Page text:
Before my youngest was born, I had heard about post-partum depression, but had never experienced it. I wasn’t diagnosed with it, but I am almost certain I would have been, had I reported my symptoms.
The enemy used this tiny baby to tempt me to fear, and fret, and despair. I would wake up in the middle of a deep sleep, with my heart pounding, and run to her crib to check on her just to make sure she was still breathing. I remember checking on her on one particular occasion, and seeing her so still…and my mind screamed at me “she’s dead!”, and my heart pounded as I put my hand on her back to try to feel a heart beat, and when I didn’t…and my fear escalated, I lifted her little body from the crib, with images of doctors, ambulances, and the like running through my tortured mind, I managed to wake her up and make her cry. As I rocked her back to sleep, I prayed for God’s protection on her life, and that He would give me wisdom as she grew, that I would teach her to love Jesus, and that she would live her life to please Him. Most of my prayers for her were as a result of fear, and I reacted the only way I knew to react, and that is to run to Jesus and give it to Him.
I still run to Him for her.
I am recently reminded of the warfare I engaged in for her in her growing up days, and the lessons that God used through her to grow me up, as a child of God. It was during this time that I heard a very moving series of messages by Calvary Chapel preachers about Abraham and Isaac. As I read the passage in Genesis, I could hear that still, small voice of God in my spirit,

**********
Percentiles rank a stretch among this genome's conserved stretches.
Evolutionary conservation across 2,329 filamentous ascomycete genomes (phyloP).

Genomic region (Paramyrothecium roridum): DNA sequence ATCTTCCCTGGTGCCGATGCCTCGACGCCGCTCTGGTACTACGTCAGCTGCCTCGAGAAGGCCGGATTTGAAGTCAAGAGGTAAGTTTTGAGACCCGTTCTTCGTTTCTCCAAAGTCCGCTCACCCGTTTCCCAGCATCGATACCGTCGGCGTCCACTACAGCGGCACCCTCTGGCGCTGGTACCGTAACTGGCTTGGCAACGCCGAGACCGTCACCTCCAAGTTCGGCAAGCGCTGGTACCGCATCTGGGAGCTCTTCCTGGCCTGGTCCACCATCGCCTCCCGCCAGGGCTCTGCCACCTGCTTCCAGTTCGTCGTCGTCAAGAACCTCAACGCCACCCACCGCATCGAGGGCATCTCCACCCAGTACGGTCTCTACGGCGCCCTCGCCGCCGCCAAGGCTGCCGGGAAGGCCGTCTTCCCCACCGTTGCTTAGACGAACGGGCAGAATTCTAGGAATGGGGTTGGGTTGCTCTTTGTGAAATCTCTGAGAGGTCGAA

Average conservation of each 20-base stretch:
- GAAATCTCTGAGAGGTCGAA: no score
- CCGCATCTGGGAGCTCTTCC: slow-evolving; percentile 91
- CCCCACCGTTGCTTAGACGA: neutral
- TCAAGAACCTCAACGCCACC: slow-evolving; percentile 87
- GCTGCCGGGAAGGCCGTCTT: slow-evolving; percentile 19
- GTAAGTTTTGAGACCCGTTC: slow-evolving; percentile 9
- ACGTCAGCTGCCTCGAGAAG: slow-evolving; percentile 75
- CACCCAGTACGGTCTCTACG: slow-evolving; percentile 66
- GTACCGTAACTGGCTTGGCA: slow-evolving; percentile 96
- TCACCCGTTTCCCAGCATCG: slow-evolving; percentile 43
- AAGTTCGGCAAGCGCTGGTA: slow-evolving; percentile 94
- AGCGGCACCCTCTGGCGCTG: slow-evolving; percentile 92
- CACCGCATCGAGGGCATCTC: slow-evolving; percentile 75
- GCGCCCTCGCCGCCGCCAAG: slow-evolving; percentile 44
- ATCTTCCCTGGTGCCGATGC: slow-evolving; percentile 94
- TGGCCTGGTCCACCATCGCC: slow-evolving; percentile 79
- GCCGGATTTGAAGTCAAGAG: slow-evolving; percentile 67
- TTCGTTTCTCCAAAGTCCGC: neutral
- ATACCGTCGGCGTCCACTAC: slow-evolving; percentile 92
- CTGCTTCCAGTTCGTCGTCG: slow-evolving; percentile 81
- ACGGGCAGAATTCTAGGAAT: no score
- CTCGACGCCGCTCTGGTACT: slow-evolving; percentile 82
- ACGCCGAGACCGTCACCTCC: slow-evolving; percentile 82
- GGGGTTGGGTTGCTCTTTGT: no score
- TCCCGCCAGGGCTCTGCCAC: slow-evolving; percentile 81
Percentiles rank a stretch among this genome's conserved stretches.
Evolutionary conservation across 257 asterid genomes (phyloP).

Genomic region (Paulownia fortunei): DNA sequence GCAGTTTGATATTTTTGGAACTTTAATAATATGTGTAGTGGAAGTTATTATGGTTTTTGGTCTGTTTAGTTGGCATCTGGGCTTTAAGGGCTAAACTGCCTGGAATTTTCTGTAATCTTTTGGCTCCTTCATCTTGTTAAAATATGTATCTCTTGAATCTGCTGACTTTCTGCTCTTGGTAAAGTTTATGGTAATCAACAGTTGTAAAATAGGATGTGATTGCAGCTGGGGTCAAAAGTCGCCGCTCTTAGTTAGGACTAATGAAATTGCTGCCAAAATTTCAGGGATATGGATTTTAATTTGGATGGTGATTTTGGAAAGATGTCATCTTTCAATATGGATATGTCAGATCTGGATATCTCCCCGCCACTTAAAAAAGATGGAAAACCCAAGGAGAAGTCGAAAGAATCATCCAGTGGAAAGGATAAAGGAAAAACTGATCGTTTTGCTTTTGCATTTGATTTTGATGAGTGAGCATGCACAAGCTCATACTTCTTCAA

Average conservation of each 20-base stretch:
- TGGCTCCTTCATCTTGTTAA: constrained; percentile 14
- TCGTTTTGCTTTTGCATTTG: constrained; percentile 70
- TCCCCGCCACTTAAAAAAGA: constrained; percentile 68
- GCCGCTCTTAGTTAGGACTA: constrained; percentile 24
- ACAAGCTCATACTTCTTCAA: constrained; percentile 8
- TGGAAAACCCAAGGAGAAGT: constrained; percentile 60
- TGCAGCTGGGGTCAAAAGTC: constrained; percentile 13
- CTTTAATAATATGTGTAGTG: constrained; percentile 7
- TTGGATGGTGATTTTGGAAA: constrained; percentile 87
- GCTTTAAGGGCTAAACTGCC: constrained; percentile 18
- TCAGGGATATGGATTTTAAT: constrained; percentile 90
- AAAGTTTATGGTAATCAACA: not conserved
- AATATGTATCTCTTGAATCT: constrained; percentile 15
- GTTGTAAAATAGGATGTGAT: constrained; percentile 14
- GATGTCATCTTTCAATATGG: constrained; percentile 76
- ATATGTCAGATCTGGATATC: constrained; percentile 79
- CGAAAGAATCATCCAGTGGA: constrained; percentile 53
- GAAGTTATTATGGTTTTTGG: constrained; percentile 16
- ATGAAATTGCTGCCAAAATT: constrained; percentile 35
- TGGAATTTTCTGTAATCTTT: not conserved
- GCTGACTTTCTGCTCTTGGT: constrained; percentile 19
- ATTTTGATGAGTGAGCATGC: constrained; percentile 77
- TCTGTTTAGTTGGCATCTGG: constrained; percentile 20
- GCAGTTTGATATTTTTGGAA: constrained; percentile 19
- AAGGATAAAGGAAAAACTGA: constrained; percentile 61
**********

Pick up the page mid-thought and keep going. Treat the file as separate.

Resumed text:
“Do you trust me?” Of course, I trust you, Lord.
“Give her to me.” What? I already gave her to you, we dedicated her a few weeks back…she’s yours.
“Then why are you fretting over her? Who’s is she?” Wait…are you going to take her from me? I can’t bear the thought of losing a child, please Lord…”
“Is she yours, or is she Mine? Do you trust me? Will you give her back to me?”
I struggled for a long time with giving her to the Lord, but I finally did. Every time she rebelled and broke my heart, I struggled more, and did it again. Every time I was tempted to fear for her, or it looked like I was losing her, I could hear God’s voice “Who’s is she?”
She turns 18 this week, and I’m faced with the same questions I was posed when she was a tiny girl. I was reminiscing tonight and listening to some of the old time hymns that I was raised on, and happened on one by Elisha Hoffman, which is the title of this post. “Is Your All on the Altar?” The lyrics are very convicting, and I’m convinced that I will not have peace until I have let go of my expectations, desires, and intentions for her, quit jumping in to try to save her or fix her, and allow God do the work He intends to do in her life. Anyway, the lyrics to the hymn:
- You have longed for sweet peace,
And for faith to increase,
And have earnestly, fervently prayed;
But you cannot have rest,
Or be perfectly blest,
Until all on the altar is laid.
Is your all on the altar of sacrifice laid?
Your heart does the Spirit control?
You can only be blest,
And have peace and sweet rest,
As you yield Him your body and soul.
- Would you walk with the Lord,
In the light of His word,
And have peace and contentment alway?
You must do His sweet will,
To be free from all ill,
On the altar your all you must lay.
- Oh, we never can know
What the Lord will bestow
Of the blessings for which we have prayed,
Till our body and soul
He doth fully control,
And our all on the altar is laid.
- Who can tell all the love
He will send from above,
And how happy our hearts will be made;
Of the fellowship sweet
We shall share at His feet,
When our all on the altar is laid.